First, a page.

Should I Get French Drains?
The Pros & Cons of French Drains/Underground Drains
French Drains*, or “Underground Drains” can be very helpful in preventing and eliminating chronic basement flooding issues, water-pooling issues and foundation problems.
First, let’s start with what might be causing these chronic issues.
Causes of Chronic Rain Water Problems
A typical guttering system empties rain water near the home’s foundation. For this reason most homes have splash blocks and downspout extensions to carry the water a few feet away from the foundation. This works well if the ground around the home is sloped away from the foundation.
However, most homes don’t have proper sloping on all four sides. Usually, somewhere along the house the water comes out of downspout and instead of flowing away from the home, it flows towards it.
Thousands of gallons of water could be sitting against the side of a home’s foundation every time it rains.
Eventually, the pressure from this water will seep into the basement, crack the foundation, lead to mold and other problems. No one has time or money for any of that nonsense!
This is where underground drains come in.
What Is An Underground Drain?
An underground/French drain is a pipe designed to carry the thousands of gallons of water collected by your gutters far away from your home. It does this by connecting to the end of your guttering system – the downspout.
At the connection point, it is buried underground and taken far enough away from the home that the water released will not cause any damage. The only evidence of an French Drain is where it connects at the downspout, and at the release point, where you will see a pop-up drain.
A pop-up drain is flush to the ground until the water pressure builds up. Once the water pressure is built up, the top of the drain will open and allow water to disperse evenly across the yard.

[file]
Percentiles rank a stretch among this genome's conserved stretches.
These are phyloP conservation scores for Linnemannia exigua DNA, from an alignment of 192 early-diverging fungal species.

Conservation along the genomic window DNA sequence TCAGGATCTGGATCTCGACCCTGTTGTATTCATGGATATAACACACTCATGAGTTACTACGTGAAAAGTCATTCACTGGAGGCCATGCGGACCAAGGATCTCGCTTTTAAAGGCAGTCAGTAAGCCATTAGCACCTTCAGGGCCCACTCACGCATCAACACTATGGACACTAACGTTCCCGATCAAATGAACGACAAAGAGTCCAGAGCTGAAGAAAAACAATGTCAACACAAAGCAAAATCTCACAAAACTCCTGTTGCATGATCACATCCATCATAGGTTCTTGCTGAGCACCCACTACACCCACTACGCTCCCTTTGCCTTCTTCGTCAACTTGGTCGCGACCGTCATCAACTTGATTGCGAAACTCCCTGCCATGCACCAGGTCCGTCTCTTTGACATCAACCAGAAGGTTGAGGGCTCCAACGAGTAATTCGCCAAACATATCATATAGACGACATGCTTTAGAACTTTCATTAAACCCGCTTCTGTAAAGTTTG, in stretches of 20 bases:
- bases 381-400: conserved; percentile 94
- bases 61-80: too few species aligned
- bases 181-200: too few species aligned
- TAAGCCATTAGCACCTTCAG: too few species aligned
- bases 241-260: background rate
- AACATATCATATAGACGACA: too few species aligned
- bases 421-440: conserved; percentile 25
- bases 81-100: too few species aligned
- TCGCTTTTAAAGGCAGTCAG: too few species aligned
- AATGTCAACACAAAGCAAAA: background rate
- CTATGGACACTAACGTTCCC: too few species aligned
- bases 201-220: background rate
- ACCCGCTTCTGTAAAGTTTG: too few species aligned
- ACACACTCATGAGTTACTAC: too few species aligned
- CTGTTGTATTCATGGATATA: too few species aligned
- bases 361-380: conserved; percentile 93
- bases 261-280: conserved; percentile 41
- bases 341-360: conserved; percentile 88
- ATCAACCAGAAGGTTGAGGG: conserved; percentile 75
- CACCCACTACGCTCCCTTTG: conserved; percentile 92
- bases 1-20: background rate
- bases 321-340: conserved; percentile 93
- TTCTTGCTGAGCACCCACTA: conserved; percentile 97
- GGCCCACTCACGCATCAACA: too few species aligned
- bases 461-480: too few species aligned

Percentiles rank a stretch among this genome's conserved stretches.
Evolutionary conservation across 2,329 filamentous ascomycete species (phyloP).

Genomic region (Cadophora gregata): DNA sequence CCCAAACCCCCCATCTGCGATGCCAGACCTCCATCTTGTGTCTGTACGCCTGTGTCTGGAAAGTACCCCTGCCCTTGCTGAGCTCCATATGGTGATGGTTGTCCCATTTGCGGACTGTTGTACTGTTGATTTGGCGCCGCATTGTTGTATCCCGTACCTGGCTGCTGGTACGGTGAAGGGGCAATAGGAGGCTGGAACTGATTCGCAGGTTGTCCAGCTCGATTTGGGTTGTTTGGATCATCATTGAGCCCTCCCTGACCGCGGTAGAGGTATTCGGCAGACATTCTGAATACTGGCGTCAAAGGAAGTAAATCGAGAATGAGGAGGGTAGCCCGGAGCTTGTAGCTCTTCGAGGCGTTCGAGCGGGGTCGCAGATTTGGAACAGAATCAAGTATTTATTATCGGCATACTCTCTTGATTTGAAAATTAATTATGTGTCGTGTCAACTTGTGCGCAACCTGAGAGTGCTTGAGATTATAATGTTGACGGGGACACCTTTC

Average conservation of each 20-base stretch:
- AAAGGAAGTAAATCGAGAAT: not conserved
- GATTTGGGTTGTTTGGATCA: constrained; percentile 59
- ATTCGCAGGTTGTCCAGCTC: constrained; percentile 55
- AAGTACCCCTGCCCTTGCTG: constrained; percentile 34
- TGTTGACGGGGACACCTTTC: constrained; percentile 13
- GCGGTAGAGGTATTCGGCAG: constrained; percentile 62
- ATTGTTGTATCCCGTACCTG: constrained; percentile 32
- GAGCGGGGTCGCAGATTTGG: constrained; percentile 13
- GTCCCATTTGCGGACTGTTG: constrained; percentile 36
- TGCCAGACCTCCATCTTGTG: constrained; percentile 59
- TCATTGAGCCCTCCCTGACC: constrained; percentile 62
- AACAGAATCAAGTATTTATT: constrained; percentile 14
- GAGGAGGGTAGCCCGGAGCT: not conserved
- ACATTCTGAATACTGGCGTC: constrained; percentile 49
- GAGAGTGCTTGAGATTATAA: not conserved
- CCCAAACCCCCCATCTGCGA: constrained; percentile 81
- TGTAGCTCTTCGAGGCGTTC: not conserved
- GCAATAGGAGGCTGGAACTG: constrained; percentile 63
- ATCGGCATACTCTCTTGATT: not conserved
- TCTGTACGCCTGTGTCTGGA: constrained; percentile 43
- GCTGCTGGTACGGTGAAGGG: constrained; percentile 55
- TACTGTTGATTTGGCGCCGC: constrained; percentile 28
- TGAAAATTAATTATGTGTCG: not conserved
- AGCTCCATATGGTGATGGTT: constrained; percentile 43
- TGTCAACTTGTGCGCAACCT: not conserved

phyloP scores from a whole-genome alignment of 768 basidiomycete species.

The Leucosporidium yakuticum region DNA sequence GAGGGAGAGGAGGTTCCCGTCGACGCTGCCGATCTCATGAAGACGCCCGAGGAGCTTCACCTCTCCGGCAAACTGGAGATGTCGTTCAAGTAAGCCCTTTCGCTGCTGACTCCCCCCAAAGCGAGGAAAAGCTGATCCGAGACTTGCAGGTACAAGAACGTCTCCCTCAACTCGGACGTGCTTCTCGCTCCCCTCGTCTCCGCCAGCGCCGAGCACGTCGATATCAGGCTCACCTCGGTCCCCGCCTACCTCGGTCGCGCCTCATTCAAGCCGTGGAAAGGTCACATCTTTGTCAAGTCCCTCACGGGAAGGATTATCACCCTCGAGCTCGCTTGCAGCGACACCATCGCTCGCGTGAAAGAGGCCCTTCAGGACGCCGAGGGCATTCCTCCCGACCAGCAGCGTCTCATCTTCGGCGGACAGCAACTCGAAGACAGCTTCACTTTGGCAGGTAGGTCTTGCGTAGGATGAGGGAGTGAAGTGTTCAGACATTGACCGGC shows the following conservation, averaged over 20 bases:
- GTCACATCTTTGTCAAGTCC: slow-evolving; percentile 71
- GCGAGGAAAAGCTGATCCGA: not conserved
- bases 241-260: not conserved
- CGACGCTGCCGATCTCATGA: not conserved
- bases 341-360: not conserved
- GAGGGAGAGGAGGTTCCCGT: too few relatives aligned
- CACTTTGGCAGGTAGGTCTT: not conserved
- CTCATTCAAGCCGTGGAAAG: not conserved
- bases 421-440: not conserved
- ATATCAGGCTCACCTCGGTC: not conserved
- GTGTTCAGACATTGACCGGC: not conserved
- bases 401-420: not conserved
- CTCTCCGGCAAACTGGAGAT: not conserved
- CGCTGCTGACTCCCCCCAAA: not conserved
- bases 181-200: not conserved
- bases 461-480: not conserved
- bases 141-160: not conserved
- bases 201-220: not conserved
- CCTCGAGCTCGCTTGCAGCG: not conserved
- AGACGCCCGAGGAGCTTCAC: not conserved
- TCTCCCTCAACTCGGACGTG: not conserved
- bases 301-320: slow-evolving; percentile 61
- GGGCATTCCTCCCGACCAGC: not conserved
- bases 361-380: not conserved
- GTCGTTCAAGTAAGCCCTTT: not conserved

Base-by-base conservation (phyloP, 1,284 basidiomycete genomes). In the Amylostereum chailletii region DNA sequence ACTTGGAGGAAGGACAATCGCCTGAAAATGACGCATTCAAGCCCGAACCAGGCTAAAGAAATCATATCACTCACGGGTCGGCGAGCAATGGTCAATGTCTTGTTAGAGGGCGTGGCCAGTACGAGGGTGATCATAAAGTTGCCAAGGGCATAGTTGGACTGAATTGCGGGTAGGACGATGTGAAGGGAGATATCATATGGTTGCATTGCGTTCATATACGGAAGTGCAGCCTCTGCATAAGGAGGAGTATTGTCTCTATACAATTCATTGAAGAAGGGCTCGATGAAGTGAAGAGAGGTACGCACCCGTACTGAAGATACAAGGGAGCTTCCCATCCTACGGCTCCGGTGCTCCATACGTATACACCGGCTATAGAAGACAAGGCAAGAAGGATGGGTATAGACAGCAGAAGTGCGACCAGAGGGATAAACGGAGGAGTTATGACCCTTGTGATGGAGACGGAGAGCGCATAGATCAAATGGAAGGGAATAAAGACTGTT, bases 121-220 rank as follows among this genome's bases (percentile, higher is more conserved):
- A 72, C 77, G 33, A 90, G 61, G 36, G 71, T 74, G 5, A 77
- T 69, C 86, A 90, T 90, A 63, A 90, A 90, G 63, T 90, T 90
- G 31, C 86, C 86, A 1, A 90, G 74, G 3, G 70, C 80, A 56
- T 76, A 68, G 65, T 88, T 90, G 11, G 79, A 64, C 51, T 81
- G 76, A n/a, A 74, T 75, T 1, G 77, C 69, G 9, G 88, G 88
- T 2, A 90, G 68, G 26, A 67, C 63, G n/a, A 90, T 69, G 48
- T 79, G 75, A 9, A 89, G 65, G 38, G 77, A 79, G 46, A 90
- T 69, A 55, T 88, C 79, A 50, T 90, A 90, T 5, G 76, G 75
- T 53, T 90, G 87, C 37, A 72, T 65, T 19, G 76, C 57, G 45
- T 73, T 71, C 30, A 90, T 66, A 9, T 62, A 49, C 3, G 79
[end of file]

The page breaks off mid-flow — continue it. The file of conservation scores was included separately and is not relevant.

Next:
What Are the Pros & Cons of an Underground Drain?
Pro: An Underground makes sure that the water coming from your roof is carried far enough away from your home that the water will not damage your foundation or basement.
Sounds fantastic right?!
Con: An Underground Drain can clog.
If debris gets in your gutters, it can flow down the downspout, into your underground drain – and there’s no where for the debris to go from there.
If this happens, the water will begin to back up – all the way back to the top of your gutters and they will begin to over flow. Which brings you back to square one – water landing against your foundation. It might even be a bigger problem then before, because now to fix it you will have to clean out your French Drain. Imagine the difficulty of cleaning out a clogged pipe that is 20-30 feet long buried underground. Ugh!
Don’t give up on underground drains just yet. There is a solution: Make sure your gutters don’t clog.
Actually, it can be a reality.
How to Prevent Your French Drain From Clogging
The Advantage Gutter Guard® is a solid gutter cover that guarantees your gutters will never clog again. It will guarantee that your underground drain works at peak performance.
Say goodbye to rainwater problems! And hello to peace of mind during rainstorms!
Give Gutter Cover Kansas City professionals a call. In addition to an estimate for Advantage Gutter Guard® they will be happy to evaluate your home’s guttering system to determine if and where your home can benefit from underground drains.
Planning on digging your own underground drain? Next month we will feature an article on the Do’s and Don’ts of digging an underground drain.
*Underground drains are commonly referred to as “French Drains”. However, French Drains have a more specific application:
There are two types of French Drains that exist in the home improvement world.
1) A drain to help with draining of the yard itself due to sloping issues – not directly as part of the guttering system. It is often confused with Underground Drains because the process looks similar.
2) A complex draining system installed under basements that chronically flood.
However, since French Drains and Underground Drains are colloquially used interchangeably French Drains refer to Underground Drains in this article.